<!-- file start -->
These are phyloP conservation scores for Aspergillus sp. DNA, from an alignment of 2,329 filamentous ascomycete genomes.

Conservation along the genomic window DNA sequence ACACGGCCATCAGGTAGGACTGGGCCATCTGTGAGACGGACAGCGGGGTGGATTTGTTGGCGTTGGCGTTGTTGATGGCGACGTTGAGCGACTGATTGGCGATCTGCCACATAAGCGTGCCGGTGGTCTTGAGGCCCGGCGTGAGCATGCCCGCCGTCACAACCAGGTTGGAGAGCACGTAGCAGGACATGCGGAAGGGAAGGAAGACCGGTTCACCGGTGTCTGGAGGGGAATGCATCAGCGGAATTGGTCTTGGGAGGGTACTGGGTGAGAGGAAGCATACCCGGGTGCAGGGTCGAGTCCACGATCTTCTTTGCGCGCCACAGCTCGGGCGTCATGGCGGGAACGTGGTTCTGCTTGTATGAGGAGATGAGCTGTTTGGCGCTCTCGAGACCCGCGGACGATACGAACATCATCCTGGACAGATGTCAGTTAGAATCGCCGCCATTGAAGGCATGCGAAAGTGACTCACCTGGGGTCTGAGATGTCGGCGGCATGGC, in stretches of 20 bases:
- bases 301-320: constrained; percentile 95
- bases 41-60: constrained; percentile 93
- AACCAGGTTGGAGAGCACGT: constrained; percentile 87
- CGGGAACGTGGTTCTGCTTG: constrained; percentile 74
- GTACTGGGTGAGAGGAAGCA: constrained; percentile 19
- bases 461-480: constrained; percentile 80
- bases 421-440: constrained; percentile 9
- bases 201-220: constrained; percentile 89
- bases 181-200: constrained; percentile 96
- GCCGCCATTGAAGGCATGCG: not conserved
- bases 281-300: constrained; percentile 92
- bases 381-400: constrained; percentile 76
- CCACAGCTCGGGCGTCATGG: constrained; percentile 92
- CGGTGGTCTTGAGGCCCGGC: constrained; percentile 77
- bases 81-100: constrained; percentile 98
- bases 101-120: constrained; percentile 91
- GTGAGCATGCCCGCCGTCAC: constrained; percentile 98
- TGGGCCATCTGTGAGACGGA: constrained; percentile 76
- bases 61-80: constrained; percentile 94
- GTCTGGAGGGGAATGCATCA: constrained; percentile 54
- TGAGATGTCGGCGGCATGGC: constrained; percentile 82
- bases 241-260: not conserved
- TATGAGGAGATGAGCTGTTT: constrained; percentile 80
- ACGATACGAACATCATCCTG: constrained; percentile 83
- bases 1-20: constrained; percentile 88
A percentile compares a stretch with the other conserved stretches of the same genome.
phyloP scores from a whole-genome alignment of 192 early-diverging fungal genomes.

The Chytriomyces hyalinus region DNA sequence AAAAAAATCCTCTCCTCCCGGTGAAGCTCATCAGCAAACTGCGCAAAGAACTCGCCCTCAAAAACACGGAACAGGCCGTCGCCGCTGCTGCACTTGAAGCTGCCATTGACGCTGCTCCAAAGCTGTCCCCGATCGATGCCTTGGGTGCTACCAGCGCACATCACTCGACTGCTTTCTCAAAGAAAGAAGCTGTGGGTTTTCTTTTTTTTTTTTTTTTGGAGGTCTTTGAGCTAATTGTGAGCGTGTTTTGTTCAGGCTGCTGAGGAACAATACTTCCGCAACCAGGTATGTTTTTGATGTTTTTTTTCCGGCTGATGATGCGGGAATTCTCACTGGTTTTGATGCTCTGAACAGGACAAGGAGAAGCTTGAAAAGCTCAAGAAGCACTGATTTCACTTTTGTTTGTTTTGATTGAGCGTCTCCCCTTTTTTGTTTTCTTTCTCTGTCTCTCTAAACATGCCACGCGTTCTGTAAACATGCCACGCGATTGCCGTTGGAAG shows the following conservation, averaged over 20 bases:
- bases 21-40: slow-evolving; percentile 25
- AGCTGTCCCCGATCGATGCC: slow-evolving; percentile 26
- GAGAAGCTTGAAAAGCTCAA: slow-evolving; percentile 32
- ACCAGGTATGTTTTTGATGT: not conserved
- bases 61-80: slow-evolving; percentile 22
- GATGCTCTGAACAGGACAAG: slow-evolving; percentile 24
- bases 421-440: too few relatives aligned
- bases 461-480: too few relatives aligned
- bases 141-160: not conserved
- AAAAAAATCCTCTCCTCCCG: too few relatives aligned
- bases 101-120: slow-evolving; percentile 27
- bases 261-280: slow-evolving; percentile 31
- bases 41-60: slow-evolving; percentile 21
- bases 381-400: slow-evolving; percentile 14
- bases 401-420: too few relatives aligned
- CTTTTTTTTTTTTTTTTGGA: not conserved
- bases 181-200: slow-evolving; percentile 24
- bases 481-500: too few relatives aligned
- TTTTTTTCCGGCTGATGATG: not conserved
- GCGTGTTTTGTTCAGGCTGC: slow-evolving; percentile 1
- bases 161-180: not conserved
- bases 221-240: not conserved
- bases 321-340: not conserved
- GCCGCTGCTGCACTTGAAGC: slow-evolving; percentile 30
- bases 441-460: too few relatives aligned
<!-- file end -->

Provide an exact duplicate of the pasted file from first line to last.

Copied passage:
These are phyloP conservation scores for Aspergillus sp. DNA, from an alignment of 2,329 filamentous ascomycete genomes.

Conservation along the genomic window DNA sequence ACACGGCCATCAGGTAGGACTGGGCCATCTGTGAGACGGACAGCGGGGTGGATTTGTTGGCGTTGGCGTTGTTGATGGCGACGTTGAGCGACTGATTGGCGATCTGCCACATAAGCGTGCCGGTGGTCTTGAGGCCCGGCGTGAGCATGCCCGCCGTCACAACCAGGTTGGAGAGCACGTAGCAGGACATGCGGAAGGGAAGGAAGACCGGTTCACCGGTGTCTGGAGGGGAATGCATCAGCGGAATTGGTCTTGGGAGGGTACTGGGTGAGAGGAAGCATACCCGGGTGCAGGGTCGAGTCCACGATCTTCTTTGCGCGCCACAGCTCGGGCGTCATGGCGGGAACGTGGTTCTGCTTGTATGAGGAGATGAGCTGTTTGGCGCTCTCGAGACCCGCGGACGATACGAACATCATCCTGGACAGATGTCAGTTAGAATCGCCGCCATTGAAGGCATGCGAAAGTGACTCACCTGGGGTCTGAGATGTCGGCGGCATGGC, in stretches of 20 bases:
- bases 301-320: constrained; percentile 95
- bases 41-60: constrained; percentile 93
- AACCAGGTTGGAGAGCACGT: constrained; percentile 87
- CGGGAACGTGGTTCTGCTTG: constrained; percentile 74
- GTACTGGGTGAGAGGAAGCA: constrained; percentile 19
- bases 461-480: constrained; percentile 80
- bases 421-440: constrained; percentile 9
- bases 201-220: constrained; percentile 89
- bases 181-200: constrained; percentile 96
- GCCGCCATTGAAGGCATGCG: not conserved
- bases 281-300: constrained; percentile 92
- bases 381-400: constrained; percentile 76
- CCACAGCTCGGGCGTCATGG: constrained; percentile 92
- CGGTGGTCTTGAGGCCCGGC: constrained; percentile 77
- bases 81-100: constrained; percentile 98
- bases 101-120: constrained; percentile 91
- GTGAGCATGCCCGCCGTCAC: constrained; percentile 98
- TGGGCCATCTGTGAGACGGA: constrained; percentile 76
- bases 61-80: constrained; percentile 94
- GTCTGGAGGGGAATGCATCA: constrained; percentile 54
- TGAGATGTCGGCGGCATGGC: constrained; percentile 82
- bases 241-260: not conserved
- TATGAGGAGATGAGCTGTTT: constrained; percentile 80
- ACGATACGAACATCATCCTG: constrained; percentile 83
- bases 1-20: constrained; percentile 88
A percentile compares a stretch with the other conserved stretches of the same genome.
phyloP scores from a whole-genome alignment of 192 early-diverging fungal genomes.

The Chytriomyces hyalinus region DNA sequence AAAAAAATCCTCTCCTCCCGGTGAAGCTCATCAGCAAACTGCGCAAAGAACTCGCCCTCAAAAACACGGAACAGGCCGTCGCCGCTGCTGCACTTGAAGCTGCCATTGACGCTGCTCCAAAGCTGTCCCCGATCGATGCCTTGGGTGCTACCAGCGCACATCACTCGACTGCTTTCTCAAAGAAAGAAGCTGTGGGTTTTCTTTTTTTTTTTTTTTTGGAGGTCTTTGAGCTAATTGTGAGCGTGTTTTGTTCAGGCTGCTGAGGAACAATACTTCCGCAACCAGGTATGTTTTTGATGTTTTTTTTCCGGCTGATGATGCGGGAATTCTCACTGGTTTTGATGCTCTGAACAGGACAAGGAGAAGCTTGAAAAGCTCAAGAAGCACTGATTTCACTTTTGTTTGTTTTGATTGAGCGTCTCCCCTTTTTTGTTTTCTTTCTCTGTCTCTCTAAACATGCCACGCGTTCTGTAAACATGCCACGCGATTGCCGTTGGAAG shows the following conservation, averaged over 20 bases:
- bases 21-40: slow-evolving; percentile 25
- AGCTGTCCCCGATCGATGCC: slow-evolving; percentile 26
- GAGAAGCTTGAAAAGCTCAA: slow-evolving; percentile 32
- ACCAGGTATGTTTTTGATGT: not conserved
- bases 61-80: slow-evolving; percentile 22
- GATGCTCTGAACAGGACAAG: slow-evolving; percentile 24
- bases 421-440: too few relatives aligned
- bases 461-480: too few relatives aligned
- bases 141-160: not conserved
- AAAAAAATCCTCTCCTCCCG: too few relatives aligned
- bases 101-120: slow-evolving; percentile 27
- bases 261-280: slow-evolving; percentile 31
- bases 41-60: slow-evolving; percentile 21
- bases 381-400: slow-evolving; percentile 14
- bases 401-420: too few relatives aligned
- CTTTTTTTTTTTTTTTTGGA: not conserved
- bases 181-200: slow-evolving; percentile 24
- bases 481-500: too few relatives aligned
- TTTTTTTCCGGCTGATGATG: not conserved
- GCGTGTTTTGTTCAGGCTGC: slow-evolving; percentile 1
- bases 161-180: not conserved
- bases 221-240: not conserved
- bases 321-340: not conserved
- GCCGCTGCTGCACTTGAAGC: slow-evolving; percentile 30
- bases 441-460: too few relatives aligned